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Re: Am I stupid?

Paul van Delst <paul.vandelst@noaa.gov> writes:

> Bill wrote:
> > 
> > A better way to describe what could, but is not, implemented for IDL's keywords is a multise
> > stage process
> > 
> > 1. If a keyword on an invocation exactly matches a keyword in the functions's definition then it
> > is that keyword, else
> > 
> > 2. if the  keyord on invocation is an abbreviation for exactly one keyword in the functions's
> > definitition then it is that keyword, else
> > 
> > 3. It is an error that can be determined statically.
> I understand your point (and Jaco's and James'.... and Craig's too I think) but, to me,
> the above rules are defined with only the programmer's (i.e. the person that wrote the
> code that has some potential for ambiguousness (?) in the keywords) viewpoint.
> My main, err, discomfort with allowing "The keyword is too short to be unique, therefore
> it is unabbreviated" type of behaviour is that it does not take into account the person
> who is using this code cold and is not an IDL whiz. I think that with a little bit of
> forethought, these issues can be eliminated by the code writer to save the puir wee
> unsuspecting future IDL user from some code that was written with potential ambiguous
> keyword problems. To paraphrase Reverend Lovejoy's wife: "will somebody *please* think of
> the users!" :o)
> Phew.
> O.k., no more poking pointy sticks at windmills for me. :o)
> paulv

Oh, how often have I asked that question in the subject to myself!

Maybe a little late to warm up this thread again, but with a topic that is 
as near to my heart as keyword abbreviation, I just can't resist. What I would
like to propose is thinking a little out of the box and pick up the trends
that are out there in the software world. Why bother with ambiguities at all:
let the program decide what it wants to do with the keyword. Modern software
should just add three buttons to every program, one of which would have to be 
activated after each computation: "Yes", "No", "Don't know". Hence, the user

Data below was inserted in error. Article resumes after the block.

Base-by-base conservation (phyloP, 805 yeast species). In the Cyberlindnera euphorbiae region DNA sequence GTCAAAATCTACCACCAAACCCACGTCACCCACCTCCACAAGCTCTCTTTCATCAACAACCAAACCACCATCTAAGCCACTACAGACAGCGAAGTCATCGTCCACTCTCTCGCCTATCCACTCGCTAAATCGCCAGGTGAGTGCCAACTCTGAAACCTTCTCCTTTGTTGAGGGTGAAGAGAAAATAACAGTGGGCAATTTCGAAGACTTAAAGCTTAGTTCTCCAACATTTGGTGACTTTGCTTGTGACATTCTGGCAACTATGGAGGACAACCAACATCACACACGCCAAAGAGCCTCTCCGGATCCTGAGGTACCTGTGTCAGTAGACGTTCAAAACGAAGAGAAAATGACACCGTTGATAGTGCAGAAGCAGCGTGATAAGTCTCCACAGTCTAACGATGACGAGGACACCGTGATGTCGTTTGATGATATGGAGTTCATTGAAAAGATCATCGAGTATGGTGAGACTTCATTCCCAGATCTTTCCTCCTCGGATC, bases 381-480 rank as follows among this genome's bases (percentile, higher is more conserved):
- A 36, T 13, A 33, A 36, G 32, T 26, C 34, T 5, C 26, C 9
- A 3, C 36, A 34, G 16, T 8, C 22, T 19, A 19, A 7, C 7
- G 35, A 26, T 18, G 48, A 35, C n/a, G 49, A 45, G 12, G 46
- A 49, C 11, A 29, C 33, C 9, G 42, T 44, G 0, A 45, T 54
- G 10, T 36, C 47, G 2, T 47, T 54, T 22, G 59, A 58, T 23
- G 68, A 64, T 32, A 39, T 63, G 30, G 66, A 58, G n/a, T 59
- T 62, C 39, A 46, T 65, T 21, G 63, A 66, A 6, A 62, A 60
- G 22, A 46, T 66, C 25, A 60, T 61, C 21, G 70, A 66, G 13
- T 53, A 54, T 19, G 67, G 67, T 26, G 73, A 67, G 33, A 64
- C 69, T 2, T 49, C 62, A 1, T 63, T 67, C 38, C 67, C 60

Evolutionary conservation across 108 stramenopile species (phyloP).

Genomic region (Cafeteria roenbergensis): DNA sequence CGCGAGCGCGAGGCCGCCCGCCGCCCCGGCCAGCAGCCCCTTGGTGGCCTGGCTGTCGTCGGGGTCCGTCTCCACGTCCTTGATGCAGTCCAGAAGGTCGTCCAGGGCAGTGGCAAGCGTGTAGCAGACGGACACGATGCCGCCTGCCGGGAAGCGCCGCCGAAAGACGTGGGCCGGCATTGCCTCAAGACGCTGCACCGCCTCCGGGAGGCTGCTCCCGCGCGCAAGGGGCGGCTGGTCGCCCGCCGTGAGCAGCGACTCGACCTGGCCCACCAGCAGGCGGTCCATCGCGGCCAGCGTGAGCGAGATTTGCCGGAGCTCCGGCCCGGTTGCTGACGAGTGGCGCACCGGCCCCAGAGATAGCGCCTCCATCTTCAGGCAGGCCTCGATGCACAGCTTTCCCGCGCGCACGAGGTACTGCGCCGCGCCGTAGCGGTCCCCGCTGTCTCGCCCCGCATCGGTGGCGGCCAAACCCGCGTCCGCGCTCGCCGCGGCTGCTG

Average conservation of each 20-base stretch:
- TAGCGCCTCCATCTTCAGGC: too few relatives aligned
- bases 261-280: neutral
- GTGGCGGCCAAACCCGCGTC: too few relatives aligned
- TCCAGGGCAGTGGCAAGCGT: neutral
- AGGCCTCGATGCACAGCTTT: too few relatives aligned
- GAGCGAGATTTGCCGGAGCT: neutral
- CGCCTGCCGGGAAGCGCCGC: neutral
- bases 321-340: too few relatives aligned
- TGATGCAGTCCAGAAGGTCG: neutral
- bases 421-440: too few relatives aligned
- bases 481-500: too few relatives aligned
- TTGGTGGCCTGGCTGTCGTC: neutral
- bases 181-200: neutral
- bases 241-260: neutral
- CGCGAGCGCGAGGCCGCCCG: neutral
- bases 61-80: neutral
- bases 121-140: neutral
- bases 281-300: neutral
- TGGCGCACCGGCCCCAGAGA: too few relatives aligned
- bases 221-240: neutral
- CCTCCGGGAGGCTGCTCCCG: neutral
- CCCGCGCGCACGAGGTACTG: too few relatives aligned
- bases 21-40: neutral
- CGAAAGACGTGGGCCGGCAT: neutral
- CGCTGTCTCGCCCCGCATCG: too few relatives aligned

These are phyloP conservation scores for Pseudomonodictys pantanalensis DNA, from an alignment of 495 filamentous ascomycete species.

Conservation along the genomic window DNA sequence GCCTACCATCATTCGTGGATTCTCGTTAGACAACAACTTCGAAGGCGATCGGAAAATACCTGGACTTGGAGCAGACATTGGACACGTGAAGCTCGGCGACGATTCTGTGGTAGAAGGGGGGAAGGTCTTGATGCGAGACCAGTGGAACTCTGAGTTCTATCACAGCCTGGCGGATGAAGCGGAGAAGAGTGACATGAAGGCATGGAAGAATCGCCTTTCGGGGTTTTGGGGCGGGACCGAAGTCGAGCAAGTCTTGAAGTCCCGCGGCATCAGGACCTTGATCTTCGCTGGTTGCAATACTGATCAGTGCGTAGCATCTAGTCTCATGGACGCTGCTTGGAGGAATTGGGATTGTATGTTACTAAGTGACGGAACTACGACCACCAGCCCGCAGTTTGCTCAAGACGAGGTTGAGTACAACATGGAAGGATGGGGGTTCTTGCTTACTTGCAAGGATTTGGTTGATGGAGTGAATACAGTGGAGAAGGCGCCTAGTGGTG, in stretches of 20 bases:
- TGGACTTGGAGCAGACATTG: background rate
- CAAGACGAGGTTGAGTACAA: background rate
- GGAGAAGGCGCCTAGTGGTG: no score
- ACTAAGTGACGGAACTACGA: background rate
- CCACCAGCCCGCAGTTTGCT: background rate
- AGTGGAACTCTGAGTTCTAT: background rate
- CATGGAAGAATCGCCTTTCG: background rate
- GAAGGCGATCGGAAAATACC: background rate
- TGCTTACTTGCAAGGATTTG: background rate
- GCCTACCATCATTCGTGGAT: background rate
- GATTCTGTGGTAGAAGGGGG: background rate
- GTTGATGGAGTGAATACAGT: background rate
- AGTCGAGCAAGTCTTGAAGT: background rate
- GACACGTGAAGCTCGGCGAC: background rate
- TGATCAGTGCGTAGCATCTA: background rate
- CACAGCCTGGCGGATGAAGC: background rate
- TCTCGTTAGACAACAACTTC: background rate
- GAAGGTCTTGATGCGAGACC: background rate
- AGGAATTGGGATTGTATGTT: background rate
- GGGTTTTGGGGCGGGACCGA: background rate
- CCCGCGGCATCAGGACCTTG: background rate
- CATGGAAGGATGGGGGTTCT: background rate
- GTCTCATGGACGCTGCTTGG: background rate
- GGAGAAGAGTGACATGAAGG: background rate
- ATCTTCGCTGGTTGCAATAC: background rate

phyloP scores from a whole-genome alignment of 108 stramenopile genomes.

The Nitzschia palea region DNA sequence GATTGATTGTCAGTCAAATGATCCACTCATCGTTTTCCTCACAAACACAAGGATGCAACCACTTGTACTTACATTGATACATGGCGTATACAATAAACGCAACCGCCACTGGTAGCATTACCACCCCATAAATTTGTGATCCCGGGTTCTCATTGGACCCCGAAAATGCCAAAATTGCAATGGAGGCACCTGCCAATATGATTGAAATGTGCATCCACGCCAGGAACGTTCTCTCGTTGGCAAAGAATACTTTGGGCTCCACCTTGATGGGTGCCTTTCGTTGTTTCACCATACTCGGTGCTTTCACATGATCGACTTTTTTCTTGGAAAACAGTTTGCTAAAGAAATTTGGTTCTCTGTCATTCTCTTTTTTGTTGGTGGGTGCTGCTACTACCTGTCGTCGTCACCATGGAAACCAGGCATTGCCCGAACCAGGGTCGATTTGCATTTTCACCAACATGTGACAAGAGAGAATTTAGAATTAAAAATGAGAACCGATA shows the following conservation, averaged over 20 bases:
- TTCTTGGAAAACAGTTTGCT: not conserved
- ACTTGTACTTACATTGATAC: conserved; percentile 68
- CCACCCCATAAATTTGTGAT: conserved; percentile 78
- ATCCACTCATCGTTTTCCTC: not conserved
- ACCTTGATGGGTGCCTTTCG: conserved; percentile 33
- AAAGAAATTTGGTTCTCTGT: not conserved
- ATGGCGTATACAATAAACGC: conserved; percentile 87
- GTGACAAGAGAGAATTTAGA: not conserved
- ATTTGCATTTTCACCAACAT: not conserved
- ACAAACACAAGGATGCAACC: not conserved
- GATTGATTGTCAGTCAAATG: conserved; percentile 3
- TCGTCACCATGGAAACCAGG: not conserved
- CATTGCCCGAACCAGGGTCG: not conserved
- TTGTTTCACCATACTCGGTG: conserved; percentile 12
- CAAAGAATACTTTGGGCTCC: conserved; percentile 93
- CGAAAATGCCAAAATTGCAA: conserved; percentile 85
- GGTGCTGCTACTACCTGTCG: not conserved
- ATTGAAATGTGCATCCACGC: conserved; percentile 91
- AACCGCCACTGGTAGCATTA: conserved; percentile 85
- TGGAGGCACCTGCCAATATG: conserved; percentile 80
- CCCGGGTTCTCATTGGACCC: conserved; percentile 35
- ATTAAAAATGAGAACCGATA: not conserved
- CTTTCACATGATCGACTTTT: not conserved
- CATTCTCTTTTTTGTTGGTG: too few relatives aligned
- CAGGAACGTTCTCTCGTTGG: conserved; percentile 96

"indicates" to the software if he or she is content with the result. If
so, the software will be happy and celebrate by taking a day off, if not,
the software will file this reply in its database and perhaps attempt to
learn from this experience in a future session (or version). If the user
continuously hits the "Don't know" button, he or she will automatically
be registered for a programming course.

Now, internally, this could probably be realized with an algorithm that
was recently developed by some smart mathematician in Hungary (or was it
Bulgaria ?): If a keyword has more than !PI letters, and is not one of the
words "TO", "I", "N", "GR" (this only for heritage reasons), "D", "T",
then the likelihood for a keyword that can be abbreviated is proportional
to the fifth power of the number of letters-!PI+1. Exceptions are: the 
specific keywords "TIME", "TIMEUNIT", and "TIMESTEP" which are treated
seperately due to a user request. And because IDL shall also be usable
by minors, certain words containing explicit language or violence are
excluded from the vocabulary.

My final suggestion is a little more serious: Why not put everything
related to TIME in a structure? 
   Do_Something, TIME={value:0., unit:'years', step:1L } 
has the virtue of unambiguity. If you use my little ChkStru program
(available on http://www.mpimet.mpg.de/~schultz.martin/idl/ )
you can easily analyse this structure argument as in:
   IF ChkStru(time, 'value') then timevalue = time.value
   IF ChkStru(time, 'unit') then timeunit = time.unit
   IF ChkStru(time, 'step') then timestep = time.step

Altogether, I think there is clearly a need for RSI to properly define 
the line between IDL for programmers and IDL for scientists, and to
try to make this distinction clear in future versions. A few key 
differences between these groups:

*like variable declarations and hate type changes that are not asked for
*like fixed variable dimensions and hate secretly deleted trailing dimensions
*like as much syntax checking as possible at compile time

*hate variable declarations and want the software to decide on the type
*hate limitations imposed by fixed variable dimensions
*hate error messages from the compiler and believe the program should
 know what they intend

Go figure!



[[ Dr. Martin Schultz   Max-Planck-Institut fuer Meteorologie    [[
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